Written statement to Parliament

School funding

This speech was published under the 2010 to 2015 Conservative and Liberal Democrat coalition government

Schools Minister David Laws' written ministerial statement on school funding

I am today announcing the rates of the education services grant (ESG) in 2015-16.

The chancellor announced in June 2013 that the government would reduce the ESG by around £200 million in 2015-16. These savings help the government to protect front-line budgets including the dedicated schools grant and the pupil premium.

We recognised in June 2013 that this reduction to ESG might require some local authorities and academies to deliver their services differently, and committed to consult on the detail of how the reduction could be implemented through realising efficiencies and enabling local authorities to focus on their core role on schools. This consultation has now been completed, and we have carefully considered the responses we received.

The ESG general funding rate will now be £87 per pupil. Local authorities also receive an additional £15 per pupil for the duties they retain for all pupils, including those in academies. The consultation evidence strongly suggested that we should not reduce this retained duty rate, and I am today announcing that the retained duty rate will remain at £15 in 2015-16. We know that these rates are sufficient to deliver the services covered by ESG, because in 2013-14 52 local authorities were planning to spend below this level to deliver those services. We have also today set out the clarification of duties that local authorities asked for to help them manage this reduction in spend.

In order to provide stability, academies receive transitional protection, and in the past they have also received a top-up on the ESG rate. We have said that over time the rates paid to academies and to local authorities should converge. I am therefore announcing today that in the academic year 2015-16 there will be no ESG top-up for academies, but that they will be protected from sharp falls in their budgets. The vast majority of academies will not lose more than 1.5% of their budget through this change, while higher funded ones will approach the new rate a little more quickly, with the very highest funded academies protected at just under 3% of their total budget. This strikes the right balance between making necessary savings to back-office services that will also make our funding system fairer, and ensuring that individual schools do not see unmanageable year-on-year changes in their budgets.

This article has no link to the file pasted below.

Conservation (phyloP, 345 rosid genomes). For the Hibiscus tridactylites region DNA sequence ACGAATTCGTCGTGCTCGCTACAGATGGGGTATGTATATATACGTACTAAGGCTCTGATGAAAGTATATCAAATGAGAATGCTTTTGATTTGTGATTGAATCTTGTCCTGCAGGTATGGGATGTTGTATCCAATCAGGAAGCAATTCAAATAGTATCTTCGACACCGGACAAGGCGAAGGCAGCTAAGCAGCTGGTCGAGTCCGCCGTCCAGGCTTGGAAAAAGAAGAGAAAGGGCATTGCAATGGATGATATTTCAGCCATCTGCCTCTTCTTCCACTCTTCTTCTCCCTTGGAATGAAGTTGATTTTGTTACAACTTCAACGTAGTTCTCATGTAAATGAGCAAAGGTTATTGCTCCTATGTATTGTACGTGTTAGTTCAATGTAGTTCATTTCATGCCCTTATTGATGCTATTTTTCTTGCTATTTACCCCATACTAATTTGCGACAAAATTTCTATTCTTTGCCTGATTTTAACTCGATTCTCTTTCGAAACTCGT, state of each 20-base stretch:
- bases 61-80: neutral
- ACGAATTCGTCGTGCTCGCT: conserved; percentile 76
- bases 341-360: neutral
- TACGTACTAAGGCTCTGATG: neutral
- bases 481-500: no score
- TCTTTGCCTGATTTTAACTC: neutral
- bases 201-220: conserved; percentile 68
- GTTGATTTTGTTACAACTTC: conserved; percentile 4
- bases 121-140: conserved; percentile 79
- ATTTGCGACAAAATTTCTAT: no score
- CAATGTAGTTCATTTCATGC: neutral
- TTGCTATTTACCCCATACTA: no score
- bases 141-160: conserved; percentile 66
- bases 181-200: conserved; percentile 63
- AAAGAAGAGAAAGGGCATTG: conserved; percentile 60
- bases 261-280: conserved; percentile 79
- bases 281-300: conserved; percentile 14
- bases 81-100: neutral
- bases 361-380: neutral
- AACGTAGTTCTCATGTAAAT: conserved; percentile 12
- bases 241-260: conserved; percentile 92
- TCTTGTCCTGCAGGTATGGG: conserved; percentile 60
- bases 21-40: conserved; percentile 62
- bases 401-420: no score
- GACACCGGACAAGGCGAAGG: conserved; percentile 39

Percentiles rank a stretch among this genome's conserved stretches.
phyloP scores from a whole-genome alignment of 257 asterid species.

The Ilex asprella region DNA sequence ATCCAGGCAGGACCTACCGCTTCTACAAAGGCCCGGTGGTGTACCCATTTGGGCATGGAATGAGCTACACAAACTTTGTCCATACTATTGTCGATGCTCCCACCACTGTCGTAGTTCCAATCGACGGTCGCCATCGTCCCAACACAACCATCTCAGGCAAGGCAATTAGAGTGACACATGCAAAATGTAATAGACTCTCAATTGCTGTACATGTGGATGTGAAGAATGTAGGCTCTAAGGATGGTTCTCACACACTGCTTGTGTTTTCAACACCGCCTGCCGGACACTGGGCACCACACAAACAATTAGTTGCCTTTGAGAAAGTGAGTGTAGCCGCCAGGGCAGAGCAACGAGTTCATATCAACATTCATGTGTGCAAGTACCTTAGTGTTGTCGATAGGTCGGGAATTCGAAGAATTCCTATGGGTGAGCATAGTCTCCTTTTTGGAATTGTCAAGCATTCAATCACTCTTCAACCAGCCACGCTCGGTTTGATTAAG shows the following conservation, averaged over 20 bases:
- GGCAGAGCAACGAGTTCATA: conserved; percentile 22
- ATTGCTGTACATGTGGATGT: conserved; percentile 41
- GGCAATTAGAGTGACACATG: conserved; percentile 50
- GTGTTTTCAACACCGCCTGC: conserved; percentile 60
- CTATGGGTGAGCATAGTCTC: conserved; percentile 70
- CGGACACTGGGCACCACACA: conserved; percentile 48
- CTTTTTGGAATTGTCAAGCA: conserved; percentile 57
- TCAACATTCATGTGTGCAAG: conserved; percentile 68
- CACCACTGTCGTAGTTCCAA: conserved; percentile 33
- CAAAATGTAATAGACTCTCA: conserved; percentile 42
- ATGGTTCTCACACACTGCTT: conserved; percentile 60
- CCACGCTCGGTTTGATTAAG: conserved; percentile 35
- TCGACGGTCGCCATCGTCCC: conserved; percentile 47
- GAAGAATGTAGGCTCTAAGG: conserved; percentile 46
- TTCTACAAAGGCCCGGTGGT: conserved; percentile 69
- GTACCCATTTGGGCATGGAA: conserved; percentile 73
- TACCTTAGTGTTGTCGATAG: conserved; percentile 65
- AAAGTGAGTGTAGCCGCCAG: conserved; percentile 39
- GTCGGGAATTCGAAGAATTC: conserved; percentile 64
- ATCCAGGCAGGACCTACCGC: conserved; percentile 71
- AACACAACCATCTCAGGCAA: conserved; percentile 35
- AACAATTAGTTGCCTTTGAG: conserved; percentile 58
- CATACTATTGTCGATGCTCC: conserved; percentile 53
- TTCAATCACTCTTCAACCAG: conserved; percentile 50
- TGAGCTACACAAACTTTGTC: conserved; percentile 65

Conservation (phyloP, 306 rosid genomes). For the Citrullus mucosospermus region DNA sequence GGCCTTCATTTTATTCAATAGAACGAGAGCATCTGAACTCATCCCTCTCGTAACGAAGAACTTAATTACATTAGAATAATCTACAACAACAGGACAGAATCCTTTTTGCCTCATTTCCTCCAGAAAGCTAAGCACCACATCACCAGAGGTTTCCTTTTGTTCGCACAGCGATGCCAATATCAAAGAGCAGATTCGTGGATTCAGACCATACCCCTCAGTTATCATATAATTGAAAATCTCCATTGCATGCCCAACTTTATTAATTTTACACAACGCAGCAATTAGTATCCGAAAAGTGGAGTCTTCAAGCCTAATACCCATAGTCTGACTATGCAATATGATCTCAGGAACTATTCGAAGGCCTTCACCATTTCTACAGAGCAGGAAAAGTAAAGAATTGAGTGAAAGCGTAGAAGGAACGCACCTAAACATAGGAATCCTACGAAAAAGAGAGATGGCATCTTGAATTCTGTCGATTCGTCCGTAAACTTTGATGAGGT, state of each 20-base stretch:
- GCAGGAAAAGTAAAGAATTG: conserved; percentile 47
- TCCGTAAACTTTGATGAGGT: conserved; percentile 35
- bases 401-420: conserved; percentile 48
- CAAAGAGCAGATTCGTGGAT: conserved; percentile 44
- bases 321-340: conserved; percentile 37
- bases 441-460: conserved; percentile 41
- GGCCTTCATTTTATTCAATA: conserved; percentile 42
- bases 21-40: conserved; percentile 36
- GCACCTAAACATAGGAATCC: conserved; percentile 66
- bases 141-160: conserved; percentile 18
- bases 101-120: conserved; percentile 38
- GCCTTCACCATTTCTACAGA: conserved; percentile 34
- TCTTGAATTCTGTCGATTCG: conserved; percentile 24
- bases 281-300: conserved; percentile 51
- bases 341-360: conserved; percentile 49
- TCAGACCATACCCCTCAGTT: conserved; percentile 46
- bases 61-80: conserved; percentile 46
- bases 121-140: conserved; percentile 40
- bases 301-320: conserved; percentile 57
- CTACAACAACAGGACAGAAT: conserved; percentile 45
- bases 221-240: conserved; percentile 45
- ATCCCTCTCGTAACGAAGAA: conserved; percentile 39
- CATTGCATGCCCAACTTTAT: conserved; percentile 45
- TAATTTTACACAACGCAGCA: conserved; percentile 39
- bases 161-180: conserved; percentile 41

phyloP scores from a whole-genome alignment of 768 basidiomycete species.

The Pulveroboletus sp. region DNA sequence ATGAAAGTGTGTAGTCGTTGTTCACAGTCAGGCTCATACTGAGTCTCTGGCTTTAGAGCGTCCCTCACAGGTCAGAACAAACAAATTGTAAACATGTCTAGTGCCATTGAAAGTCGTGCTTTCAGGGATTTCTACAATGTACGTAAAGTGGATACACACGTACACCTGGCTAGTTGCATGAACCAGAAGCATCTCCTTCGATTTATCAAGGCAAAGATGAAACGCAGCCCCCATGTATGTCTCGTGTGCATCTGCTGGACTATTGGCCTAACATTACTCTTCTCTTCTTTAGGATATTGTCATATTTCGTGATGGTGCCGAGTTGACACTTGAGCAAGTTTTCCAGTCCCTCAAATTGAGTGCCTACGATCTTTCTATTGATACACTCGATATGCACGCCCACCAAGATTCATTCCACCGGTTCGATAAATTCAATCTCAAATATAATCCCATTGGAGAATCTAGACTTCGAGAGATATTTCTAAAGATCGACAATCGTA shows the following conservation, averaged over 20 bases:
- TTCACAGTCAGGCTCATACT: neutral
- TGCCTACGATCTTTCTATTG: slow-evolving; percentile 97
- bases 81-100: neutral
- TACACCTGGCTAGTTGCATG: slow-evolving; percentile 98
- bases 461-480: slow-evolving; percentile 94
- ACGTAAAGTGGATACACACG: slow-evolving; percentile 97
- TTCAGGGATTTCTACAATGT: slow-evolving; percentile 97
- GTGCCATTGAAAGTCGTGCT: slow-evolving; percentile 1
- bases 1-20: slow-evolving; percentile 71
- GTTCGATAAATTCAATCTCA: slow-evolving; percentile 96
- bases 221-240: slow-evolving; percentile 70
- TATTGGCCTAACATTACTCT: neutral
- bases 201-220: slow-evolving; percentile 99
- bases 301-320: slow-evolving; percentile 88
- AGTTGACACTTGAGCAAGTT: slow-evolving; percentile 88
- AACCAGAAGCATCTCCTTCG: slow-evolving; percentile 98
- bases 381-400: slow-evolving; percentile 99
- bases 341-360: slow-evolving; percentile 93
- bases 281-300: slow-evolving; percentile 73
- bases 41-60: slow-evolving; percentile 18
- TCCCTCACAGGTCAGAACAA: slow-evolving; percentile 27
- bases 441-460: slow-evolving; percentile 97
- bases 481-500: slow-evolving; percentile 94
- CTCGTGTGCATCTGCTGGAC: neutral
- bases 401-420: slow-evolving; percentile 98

The department received a large volume of responses to the consultation relating to the provision of music services. Many were concerned that any reduced local authority support for music services would impact on the overall quality of music provision and in particular on the opportunities for disadvantaged children.

We strongly believe that all children should benefit from a good music education and have given £171 million to music hubs since 2012. We have also announced today that central government funding for music education programmes will increase by £18 million in 2015-16, and funding for music education hubs will rise to around £75 million in total. Local authorities will continue to have total discretion about whether to spend any of the ESG they receive on providing music services.